Green Tea

2 calories per cup
Drink 1-3 cups per day

From cancer prevention to weight loss to potentially slowing the development of Alzheimer’s, green tea has been shown to help fight almost every major medical illness. “Hot or cold, there’s almost nothing better you can drink,” says Mohr. Want something you can use on the go? Try buying a liquid extract. Drop a bit in water and voila! Instant tea.

Black Beans

227 calories per cup
Eat 2 servings per week

Small but mighty, beans can help you feel energized and fuller longer than almost any other food source. The reason is twofold: They’re incredibly high in fiber, which swells in your stomach and promotes a feeling of fullness. And, they’re stuffed with a highly complex form of carbohydrate that can take your body a long time to convert into energy. Like meat, they’re also packed with protein. But unlike meat, they’ve got no saturated fats. “Beans of all types are always high on most nutritionists’ lists,” says Chicago-based nutritionist Jennifer R. Bathgate, R.D. So why’d our experts pick the black variety? Easy. Ounce for ounce, they have more fiber per serving than any other member of the legume family.

Eggs

74 calories per large egg
Eat 3-7 eggs per week

“An egg a day is A-OK,” says Ward. Here’s why: Eggs contain a heavy-hitting 4 grams of pure muscle-building amino acids inside every shell, in addition to boasting some of the highest naturally available doses around of a vitamin called choline, which is thought to help enhance memory. “They’re the gold standard in terms of providing all the right nutrients for muscle growth,” says Ward. Here are 25 high-protein egg recipes to make beyond the scramble.

Milk

118 calories per cup
Get 3 servings of dairy per day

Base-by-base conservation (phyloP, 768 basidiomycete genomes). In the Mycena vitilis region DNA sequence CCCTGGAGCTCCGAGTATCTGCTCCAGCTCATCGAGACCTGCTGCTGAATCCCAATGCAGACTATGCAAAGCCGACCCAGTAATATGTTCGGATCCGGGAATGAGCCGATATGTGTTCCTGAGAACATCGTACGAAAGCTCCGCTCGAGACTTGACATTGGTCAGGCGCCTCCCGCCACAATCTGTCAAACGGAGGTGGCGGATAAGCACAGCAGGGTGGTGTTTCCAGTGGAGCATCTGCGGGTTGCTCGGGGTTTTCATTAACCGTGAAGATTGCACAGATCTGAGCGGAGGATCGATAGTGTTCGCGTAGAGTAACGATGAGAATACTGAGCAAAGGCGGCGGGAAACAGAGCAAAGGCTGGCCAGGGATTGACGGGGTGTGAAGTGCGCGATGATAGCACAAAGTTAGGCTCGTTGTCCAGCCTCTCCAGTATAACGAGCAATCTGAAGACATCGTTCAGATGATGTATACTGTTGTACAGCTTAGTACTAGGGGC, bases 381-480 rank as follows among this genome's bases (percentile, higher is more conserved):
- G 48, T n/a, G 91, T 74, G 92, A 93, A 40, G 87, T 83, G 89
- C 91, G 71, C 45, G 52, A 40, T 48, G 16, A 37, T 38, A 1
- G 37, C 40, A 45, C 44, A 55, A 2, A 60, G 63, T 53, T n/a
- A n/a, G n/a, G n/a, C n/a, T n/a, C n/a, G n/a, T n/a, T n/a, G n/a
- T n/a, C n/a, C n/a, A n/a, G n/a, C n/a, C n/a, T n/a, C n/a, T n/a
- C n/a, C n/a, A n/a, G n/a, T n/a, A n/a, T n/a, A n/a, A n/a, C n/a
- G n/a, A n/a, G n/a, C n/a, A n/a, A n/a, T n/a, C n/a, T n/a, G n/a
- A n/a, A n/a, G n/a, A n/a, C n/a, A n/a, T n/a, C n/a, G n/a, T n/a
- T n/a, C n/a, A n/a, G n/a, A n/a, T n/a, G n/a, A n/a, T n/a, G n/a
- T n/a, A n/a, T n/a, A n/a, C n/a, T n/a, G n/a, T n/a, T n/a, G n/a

You know milk does a body good, but you may not know that skipping dairy makes your body angry, sort of. When you’re not getting enough, your body releases hormones that cause your cells to retain calcium—and fat, says Michael Zemel, Ph.D., director of The Nutrition Institute at the University of Tennessee. Calories still count, so you should drink your milk by the glass rather than the gallon. Just make sure you’re getting some. “There are components in dairy that help turn on your body’s fat-burning system and slow down the storage of fat,” says Zemel. And although other forms of supplements are great, this is one case in which the real thing works the best.

Beef

163 calories per 3-oz serving
Eat 3-4 servings per week

Beef is not only high in muscle-building amino acids, it’s also a powerhouse of iron and zinc, which aid circulatory health. In fact, beef is so nutrient-dense that a three-ounce serving supplies more than 10 percent of your recommended daily intake of a number of nutrients, including protein, B6 and B12, selenium, phosphorus, niacin, and riboflavin. Worried about the fat? Don’t. According to USDA data, today’s beef is up to 20% leaner than it was a decade ago. In fact, 19 cuts of beef meet government guidelines as being a lean meat. To keep the meat you’re buying lean as well as tender and flavorful, opt for cuts with the words round or top in the name-things like eye round roast, top round, or top sirloin steak.

Soy

300 calories per cup
Eat 2 servings per week

If tough Navy SEALs eat soybeans, you can, too. Dietitian Wendy Jo Peterson, of Virginia Beach, who’s married to a SEAL, serves him and his Navy buddies edamame. “They think they don’t like it until I make them try it; afterward, I tell them it’s soybeans.” Peterson calls soy a “perfect food.” It has the protein of meat, the fiber of a whole grain, and the antioxidants, vitamins, and minerals of the best vegetables and fruits. If you don’t like tofu and soy milk, there are easy ways to boost your soy intake. Soy nuts and the soy protein used in some protein shakes and bars not only taste great but are very guy-friendly.

Yogurt

154 calories per cup
Get 3 servings of dairy per day